Harbour City, W1D 5QH

Harbour City was a Chinese restaurant on Gerrard Street in Chinatown, serving dim sum. It has now closed. As of early 2016 the premises are occupied by another restaurant called Food House (風味食堂).

The information below is retained for historical purposes.

Chinese restaurant on Gerrard Street in Chinatown, serving dim sum between noon and 5pm. It can seat quite a few people, with dining areas on three floors — ground, first, and second.

Kake and three other Perlmongers visited for dim sum on a Friday lunchtime in July 2010 and had no trouble getting a table (we arrived around 1pm). Marinated octopus (£2.50) arrived first, and was really pretty good; nice non-chewy texture, and a subtle flavour of toasted sesame oil. The wrappers on the har gao (£2.40) were perhaps a little too thick. Scallop cheung fun (£3.60) had nicely cooked large scallops and well-textured, not-too-thick noodles. Vietnamese spring rolls (£2.10) photo came with a very good non-generic chilli sauce, though the texture of the filling was a little coarse. Ma lai goh (steamed sponge cake; £2.10) photo was very light in texture, and not too sweet. We ended up paying £11 head in total, for plenty of food.

On a previous visit by much the same group in February 2008, the stand-out dishes were the scallop cheung fun (as above) and the miniature roast pork pies (£2; good pastry, not too much sweetness, and a fairly decent amount of pork). Fried taro paste (£2.20) was also good. Ginger beef dumplings (£1.90), crab meat and coriander dumplings (£2.20), and barbecued pork cheung fun (£2.50) were all quite competent. Shanghai-style meat and vegetable dumplings (£1.90) were fairly devoid of soup, unfortunately. Overall, though, everything was pretty good. Tea was fine, not too strong, and the teapot was refilled promptly. Service was efficient and not unfriendly. We ended up paying £10 apiece for slightly more food than we actually needed.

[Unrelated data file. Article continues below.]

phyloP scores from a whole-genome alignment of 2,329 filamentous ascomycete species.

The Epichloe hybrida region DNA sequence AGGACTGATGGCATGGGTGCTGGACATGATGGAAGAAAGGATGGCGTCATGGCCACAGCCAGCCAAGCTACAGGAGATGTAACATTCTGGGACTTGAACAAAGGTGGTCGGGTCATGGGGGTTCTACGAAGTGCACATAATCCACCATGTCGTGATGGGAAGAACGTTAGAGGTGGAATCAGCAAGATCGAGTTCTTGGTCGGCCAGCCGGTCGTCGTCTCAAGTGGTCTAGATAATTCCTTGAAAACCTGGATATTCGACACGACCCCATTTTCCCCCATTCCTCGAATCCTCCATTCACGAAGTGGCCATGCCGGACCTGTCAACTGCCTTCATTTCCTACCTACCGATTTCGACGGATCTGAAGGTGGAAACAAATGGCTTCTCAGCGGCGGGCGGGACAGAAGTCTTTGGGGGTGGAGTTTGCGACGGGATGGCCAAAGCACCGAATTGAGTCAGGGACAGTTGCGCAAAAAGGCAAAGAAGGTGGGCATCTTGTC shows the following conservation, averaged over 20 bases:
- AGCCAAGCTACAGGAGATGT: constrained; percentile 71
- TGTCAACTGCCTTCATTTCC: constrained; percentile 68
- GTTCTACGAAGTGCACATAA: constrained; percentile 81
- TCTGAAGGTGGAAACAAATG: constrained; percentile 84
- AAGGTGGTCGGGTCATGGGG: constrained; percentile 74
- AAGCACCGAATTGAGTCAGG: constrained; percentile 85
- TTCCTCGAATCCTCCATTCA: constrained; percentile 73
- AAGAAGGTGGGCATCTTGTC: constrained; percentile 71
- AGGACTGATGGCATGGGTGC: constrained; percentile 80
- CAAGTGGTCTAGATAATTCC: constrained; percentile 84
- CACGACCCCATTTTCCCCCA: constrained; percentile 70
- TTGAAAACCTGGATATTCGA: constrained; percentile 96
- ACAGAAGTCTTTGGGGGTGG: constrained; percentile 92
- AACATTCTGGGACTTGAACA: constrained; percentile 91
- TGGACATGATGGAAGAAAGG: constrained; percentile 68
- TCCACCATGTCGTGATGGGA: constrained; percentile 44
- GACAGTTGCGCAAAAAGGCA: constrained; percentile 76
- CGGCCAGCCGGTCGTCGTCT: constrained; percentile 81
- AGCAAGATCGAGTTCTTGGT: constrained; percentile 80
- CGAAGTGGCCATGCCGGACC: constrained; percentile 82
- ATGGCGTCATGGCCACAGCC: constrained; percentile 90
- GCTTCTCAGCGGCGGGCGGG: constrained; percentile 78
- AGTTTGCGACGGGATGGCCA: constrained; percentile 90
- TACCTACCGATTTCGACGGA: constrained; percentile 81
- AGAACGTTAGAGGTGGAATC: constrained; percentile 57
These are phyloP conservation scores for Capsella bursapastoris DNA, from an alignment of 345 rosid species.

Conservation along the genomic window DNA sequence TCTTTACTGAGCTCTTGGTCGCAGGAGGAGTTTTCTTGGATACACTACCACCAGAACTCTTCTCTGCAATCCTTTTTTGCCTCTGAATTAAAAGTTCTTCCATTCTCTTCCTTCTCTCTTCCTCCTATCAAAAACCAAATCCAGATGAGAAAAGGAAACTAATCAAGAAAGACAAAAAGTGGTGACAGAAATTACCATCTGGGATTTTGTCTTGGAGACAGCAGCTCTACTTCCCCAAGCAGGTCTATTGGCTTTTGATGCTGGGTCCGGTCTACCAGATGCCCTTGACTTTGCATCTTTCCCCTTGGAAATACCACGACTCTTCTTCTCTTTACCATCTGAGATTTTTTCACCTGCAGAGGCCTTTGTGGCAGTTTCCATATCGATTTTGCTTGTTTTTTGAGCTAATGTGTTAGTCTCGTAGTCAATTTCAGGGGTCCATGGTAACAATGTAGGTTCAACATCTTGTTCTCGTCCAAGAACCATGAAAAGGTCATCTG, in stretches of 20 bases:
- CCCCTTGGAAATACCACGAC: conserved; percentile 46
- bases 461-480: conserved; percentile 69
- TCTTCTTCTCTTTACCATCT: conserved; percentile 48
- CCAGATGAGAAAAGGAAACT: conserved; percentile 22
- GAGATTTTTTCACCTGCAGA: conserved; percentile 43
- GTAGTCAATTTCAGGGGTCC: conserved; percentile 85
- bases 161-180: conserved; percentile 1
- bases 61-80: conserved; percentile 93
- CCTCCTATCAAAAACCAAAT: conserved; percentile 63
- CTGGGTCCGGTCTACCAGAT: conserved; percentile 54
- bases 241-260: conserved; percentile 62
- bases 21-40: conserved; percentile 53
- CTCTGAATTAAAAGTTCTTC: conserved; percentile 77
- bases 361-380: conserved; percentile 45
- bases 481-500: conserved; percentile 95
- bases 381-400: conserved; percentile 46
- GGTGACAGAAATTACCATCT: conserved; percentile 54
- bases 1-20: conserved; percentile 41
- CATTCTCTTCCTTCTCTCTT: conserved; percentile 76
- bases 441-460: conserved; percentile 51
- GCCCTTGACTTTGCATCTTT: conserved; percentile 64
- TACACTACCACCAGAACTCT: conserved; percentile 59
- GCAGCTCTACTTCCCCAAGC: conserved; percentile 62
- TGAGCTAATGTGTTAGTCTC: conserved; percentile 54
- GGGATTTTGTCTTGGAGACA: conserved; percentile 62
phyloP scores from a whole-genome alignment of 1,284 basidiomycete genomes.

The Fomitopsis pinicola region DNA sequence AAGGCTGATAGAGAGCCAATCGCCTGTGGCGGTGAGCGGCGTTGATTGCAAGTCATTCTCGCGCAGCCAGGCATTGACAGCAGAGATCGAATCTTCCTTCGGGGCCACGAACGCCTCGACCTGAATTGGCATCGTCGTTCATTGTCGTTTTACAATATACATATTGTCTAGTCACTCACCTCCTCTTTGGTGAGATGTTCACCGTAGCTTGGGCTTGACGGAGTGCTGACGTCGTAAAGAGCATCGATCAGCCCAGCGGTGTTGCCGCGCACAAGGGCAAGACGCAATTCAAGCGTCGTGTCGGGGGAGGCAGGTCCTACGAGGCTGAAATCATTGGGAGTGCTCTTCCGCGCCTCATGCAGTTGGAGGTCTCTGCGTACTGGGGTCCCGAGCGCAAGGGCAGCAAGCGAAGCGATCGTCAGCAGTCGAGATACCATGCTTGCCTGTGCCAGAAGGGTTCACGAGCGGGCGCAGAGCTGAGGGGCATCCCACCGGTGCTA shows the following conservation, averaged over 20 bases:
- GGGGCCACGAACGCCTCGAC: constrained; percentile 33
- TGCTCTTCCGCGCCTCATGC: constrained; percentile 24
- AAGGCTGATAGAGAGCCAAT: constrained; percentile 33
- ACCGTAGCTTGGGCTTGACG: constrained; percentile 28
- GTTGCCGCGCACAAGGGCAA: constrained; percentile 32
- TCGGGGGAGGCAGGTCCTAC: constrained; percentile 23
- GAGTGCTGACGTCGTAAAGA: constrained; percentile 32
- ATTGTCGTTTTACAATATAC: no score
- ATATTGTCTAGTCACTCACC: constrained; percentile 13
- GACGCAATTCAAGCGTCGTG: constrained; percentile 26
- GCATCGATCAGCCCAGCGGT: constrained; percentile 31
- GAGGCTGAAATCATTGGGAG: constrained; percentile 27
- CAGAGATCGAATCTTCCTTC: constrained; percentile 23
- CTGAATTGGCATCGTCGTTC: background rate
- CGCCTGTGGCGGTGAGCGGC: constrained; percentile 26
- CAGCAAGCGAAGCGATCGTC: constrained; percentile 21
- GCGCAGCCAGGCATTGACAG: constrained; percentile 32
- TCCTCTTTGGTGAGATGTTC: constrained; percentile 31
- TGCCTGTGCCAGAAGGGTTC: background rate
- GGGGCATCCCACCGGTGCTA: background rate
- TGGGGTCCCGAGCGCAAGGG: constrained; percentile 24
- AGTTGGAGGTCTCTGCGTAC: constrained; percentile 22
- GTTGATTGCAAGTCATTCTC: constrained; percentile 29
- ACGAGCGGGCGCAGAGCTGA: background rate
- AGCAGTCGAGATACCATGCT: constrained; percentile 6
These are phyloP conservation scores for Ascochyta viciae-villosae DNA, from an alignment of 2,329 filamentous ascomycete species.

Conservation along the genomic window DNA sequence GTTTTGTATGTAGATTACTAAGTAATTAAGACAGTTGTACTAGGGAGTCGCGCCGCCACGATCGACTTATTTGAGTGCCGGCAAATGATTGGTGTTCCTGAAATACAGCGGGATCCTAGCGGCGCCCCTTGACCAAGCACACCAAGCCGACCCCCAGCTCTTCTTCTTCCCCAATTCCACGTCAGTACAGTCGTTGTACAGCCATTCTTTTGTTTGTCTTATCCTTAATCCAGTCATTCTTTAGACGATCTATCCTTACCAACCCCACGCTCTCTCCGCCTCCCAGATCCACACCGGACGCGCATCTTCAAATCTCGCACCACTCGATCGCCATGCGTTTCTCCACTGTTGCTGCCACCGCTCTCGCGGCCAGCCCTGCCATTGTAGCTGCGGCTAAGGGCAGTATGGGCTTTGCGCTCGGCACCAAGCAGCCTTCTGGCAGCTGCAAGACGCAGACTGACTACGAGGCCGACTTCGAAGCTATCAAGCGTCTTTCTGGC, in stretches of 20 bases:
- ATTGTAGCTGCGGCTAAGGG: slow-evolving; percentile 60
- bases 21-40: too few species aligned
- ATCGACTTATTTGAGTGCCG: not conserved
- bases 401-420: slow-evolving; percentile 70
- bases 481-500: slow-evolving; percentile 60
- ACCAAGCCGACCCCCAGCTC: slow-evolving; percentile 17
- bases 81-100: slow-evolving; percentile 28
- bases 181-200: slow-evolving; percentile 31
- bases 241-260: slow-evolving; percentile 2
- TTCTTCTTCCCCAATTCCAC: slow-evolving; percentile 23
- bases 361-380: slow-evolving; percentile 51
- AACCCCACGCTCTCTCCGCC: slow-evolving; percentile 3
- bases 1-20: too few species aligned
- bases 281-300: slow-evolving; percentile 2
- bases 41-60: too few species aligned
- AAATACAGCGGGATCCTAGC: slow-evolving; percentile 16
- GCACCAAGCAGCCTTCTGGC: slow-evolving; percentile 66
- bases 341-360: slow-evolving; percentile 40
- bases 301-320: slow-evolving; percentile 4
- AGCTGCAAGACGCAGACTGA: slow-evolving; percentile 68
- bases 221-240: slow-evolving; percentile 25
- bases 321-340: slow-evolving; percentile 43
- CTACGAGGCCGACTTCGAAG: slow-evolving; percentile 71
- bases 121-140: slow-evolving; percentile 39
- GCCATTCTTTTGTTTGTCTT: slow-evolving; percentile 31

Accessibility: Three high steps up to get in. Toilets are in the basement (down a flight of stairs with a sturdy handrail on one side; cubicles in the ladies' are a bit narrow but the doors open outwards into a reasonable sized vestibule) and on the second floor.

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Last visited by Kake and other Perlmongers, July 2010.

Last edited 2016-01-23 17:23:17 (version 11; diff). List all versions.